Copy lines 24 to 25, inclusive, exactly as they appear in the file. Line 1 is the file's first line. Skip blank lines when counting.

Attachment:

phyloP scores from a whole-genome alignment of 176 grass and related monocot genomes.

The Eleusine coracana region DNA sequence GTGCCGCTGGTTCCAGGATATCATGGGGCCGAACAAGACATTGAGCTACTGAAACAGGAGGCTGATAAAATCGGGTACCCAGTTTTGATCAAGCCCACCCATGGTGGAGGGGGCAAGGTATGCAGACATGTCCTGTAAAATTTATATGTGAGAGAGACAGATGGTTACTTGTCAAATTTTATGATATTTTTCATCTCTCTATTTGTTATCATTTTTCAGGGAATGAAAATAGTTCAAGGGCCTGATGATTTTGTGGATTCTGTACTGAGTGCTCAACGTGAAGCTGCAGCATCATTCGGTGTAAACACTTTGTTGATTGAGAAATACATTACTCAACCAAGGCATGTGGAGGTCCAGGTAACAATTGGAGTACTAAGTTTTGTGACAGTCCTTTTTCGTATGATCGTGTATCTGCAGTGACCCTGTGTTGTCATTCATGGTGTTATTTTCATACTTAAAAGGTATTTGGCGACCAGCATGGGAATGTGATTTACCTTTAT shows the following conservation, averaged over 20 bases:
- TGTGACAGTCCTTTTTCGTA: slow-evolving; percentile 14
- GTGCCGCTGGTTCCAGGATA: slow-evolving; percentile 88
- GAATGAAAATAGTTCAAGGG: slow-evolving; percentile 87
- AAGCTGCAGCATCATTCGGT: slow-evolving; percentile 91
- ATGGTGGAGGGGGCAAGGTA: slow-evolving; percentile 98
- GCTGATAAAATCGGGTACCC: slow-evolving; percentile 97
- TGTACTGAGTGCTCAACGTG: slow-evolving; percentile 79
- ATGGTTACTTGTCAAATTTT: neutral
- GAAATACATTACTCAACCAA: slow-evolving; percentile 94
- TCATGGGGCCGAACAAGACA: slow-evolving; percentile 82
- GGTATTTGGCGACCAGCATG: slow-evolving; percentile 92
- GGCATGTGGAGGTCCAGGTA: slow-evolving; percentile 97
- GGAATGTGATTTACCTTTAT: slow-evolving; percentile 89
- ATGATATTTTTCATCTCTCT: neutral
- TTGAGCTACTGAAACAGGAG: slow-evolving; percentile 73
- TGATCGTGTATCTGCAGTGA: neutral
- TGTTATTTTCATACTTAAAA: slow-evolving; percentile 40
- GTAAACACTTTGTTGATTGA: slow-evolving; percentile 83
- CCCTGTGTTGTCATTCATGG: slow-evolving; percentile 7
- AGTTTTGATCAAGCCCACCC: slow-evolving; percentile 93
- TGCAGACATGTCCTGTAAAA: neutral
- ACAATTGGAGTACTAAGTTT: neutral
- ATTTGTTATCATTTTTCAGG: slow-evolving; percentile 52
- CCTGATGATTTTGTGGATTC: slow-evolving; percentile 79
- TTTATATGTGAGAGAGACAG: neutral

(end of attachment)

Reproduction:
- ACAATTGGAGTACTAAGTTT: neutral
- ATTTGTTATCATTTTTCAGG: slow-evolving; percentile 52